And the changes didn't stop there. What happened to the script? Inside and outside...gone. Sure, the rear side marker-reflector had a nifty Thunderbird script—set against a background of simulated alligator grain as part of the assembly, but a few years of car washes and weather quickly made the black paint in the background fade away, making the script almost invisible. The door panel assist straps, introduced as a standard feature in 1967, were now part of the extra cost Brougham Interior Trim option. And what about the rear seat fold down arm rest? It had been standard on all models since 1964, and it was now part of the extra cost Brougham trim option. The console, of course, disappeared with the bucket seats. At this point, it might sound like we don't care for the '68 Thunderbirds, but that's just not true. We feel that Ford gave away too many of the Bird's unique, standard features in 1968. Features that had always made the car stand out from all the others. And to make matters worse, it was now also becoming very confusing as to which interiors were available for two door models, and which ones were for four door models. Certain colors could be had with one, but not the other. Choice is good, but placing limits on options gets to be bothersome.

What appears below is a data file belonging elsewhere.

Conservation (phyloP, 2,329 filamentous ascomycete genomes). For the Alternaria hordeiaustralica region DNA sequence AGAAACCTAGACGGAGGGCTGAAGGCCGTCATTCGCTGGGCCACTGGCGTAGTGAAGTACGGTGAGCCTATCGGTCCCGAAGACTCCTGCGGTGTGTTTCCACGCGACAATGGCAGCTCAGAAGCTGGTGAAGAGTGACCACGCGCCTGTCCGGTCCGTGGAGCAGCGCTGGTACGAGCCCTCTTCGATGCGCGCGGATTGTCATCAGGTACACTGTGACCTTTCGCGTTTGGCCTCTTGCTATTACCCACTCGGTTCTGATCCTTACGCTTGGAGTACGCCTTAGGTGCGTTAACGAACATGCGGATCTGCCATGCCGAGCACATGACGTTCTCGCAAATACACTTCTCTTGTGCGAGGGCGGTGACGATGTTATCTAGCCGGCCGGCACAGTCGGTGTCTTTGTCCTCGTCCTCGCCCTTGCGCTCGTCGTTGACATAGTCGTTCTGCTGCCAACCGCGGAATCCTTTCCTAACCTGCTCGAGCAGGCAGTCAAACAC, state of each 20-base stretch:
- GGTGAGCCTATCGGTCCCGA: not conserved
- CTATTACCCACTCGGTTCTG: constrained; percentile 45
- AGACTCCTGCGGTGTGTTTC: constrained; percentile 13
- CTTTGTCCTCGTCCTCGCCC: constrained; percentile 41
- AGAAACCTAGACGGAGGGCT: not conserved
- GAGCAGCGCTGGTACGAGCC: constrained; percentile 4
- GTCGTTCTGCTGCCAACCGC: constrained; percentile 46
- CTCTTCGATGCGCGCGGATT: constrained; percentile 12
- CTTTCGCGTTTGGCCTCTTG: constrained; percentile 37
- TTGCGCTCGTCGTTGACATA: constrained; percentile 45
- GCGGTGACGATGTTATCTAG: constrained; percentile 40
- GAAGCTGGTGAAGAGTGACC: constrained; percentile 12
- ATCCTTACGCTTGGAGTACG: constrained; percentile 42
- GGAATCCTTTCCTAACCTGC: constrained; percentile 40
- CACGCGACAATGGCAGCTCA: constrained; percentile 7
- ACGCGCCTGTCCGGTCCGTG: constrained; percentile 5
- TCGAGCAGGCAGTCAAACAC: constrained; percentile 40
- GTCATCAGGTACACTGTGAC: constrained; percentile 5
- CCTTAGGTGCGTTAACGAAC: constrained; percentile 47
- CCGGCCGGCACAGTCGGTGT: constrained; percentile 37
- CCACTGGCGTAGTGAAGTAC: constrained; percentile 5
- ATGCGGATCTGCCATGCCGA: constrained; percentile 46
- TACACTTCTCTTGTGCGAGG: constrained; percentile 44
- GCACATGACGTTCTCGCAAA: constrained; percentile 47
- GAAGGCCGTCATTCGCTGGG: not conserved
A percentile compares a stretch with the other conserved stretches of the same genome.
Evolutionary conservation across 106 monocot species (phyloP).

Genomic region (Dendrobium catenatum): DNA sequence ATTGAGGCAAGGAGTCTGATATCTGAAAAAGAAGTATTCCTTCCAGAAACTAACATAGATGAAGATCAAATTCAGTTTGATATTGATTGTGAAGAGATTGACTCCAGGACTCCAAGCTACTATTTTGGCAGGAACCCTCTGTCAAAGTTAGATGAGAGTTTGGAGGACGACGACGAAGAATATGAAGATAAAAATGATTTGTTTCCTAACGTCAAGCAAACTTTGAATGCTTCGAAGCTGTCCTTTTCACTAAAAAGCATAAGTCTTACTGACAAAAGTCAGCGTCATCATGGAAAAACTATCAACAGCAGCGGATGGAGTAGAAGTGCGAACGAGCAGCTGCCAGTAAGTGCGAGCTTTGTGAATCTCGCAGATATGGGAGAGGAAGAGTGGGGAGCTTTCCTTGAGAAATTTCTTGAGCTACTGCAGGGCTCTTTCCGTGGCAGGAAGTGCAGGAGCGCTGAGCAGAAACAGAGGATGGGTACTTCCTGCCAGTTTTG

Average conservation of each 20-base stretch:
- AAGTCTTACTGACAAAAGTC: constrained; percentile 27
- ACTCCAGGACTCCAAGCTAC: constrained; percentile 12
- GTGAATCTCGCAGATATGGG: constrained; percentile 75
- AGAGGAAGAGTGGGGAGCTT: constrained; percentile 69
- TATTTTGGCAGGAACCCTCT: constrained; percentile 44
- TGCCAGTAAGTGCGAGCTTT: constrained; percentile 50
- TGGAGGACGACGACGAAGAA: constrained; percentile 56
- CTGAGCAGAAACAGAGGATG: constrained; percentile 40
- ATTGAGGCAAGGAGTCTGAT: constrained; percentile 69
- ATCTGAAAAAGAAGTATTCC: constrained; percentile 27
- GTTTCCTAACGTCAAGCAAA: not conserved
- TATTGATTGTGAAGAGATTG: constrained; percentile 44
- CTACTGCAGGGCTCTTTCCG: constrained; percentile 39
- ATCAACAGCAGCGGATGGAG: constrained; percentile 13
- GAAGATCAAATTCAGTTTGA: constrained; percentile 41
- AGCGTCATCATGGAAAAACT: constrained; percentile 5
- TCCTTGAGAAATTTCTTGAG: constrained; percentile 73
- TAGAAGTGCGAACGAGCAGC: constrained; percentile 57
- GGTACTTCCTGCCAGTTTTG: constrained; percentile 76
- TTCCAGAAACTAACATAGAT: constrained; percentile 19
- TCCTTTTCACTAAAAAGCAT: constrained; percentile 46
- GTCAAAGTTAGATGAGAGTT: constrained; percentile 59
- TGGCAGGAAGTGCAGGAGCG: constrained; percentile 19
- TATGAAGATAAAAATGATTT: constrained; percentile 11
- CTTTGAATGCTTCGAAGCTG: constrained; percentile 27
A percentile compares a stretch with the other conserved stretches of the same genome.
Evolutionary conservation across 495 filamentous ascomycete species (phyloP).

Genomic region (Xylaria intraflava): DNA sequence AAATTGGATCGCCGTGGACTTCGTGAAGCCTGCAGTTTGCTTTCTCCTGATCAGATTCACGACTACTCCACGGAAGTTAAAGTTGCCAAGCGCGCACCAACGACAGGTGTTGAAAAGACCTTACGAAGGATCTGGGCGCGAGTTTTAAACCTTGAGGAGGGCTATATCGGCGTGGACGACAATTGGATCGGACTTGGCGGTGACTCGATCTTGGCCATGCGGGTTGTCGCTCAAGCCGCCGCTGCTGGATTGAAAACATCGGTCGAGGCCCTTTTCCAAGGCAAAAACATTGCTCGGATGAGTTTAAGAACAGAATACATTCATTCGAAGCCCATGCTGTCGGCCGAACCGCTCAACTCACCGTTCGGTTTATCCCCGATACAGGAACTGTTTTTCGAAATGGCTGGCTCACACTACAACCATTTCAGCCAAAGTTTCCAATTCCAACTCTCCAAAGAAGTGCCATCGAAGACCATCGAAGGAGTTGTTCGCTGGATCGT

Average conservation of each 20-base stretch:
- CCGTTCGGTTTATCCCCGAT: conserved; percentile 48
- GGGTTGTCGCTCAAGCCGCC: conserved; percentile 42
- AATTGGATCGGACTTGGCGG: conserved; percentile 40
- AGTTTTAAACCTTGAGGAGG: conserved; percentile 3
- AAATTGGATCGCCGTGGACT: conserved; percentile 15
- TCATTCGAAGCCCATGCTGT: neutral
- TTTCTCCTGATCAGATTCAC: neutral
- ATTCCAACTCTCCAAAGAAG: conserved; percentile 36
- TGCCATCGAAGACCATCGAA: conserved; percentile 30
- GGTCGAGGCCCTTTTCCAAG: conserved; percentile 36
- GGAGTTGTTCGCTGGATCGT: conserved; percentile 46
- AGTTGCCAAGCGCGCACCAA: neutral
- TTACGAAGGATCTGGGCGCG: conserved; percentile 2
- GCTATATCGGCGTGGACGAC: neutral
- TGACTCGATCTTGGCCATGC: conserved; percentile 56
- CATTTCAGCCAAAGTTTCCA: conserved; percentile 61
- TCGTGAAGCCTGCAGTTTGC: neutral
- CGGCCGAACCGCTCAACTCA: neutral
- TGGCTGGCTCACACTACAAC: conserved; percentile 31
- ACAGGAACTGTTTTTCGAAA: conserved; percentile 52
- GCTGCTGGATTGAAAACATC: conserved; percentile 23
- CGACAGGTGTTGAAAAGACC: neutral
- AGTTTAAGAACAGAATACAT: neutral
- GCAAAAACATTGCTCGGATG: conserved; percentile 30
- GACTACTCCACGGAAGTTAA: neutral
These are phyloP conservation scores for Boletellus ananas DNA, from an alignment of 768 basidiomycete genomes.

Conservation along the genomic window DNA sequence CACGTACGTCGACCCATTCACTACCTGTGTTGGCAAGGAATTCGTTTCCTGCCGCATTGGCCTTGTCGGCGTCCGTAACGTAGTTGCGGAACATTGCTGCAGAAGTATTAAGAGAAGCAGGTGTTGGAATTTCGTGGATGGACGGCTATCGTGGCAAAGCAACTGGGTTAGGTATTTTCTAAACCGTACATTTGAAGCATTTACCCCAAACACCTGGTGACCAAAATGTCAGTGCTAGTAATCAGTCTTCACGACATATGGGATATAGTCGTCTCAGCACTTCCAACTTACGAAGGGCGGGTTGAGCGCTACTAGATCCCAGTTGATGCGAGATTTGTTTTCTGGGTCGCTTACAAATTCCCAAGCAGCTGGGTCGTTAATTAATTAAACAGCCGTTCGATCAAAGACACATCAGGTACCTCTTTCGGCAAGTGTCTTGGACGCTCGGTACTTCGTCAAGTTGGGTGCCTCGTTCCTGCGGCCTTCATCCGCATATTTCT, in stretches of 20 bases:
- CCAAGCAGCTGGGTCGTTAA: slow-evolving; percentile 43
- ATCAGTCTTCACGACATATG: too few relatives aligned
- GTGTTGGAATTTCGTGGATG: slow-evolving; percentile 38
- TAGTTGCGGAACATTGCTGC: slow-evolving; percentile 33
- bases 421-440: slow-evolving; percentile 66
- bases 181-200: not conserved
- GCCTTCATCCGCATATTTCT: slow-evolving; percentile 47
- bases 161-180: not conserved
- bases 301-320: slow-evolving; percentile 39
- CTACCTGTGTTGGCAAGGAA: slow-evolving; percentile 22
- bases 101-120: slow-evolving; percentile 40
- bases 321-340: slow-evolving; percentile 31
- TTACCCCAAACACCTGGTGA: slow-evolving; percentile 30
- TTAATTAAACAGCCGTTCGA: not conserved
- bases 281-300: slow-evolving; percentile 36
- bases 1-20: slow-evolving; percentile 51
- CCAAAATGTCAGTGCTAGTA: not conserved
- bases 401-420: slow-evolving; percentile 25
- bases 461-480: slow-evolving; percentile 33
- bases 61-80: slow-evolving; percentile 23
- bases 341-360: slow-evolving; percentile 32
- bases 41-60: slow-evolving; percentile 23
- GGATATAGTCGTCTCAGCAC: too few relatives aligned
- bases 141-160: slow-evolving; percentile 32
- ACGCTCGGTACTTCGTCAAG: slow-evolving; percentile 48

To be fair, some really great things happened to the Bird on the way to '68: the standard front bench seat did broaden Thunderbirds appeal, making it available to more people than ever before. The instrument panel was cleaned up in the process of redesigning it meet federal government safety standards. The heavy rocker moldings of the previous year were replaced by thin ones that made the Bird look lower. The emblem in the round air register vent on the instrument panel in front of the passenger was a nice touch, placed to line up perfectly with the round gauge pods in front of the driver. And Ford's advertising campaign for 1968 was slick: great color photography with the cars set in remote desert locations with cool special effects. The ads were very distinctive, very well done, and very impressive when compared to other automobile advertising of the day.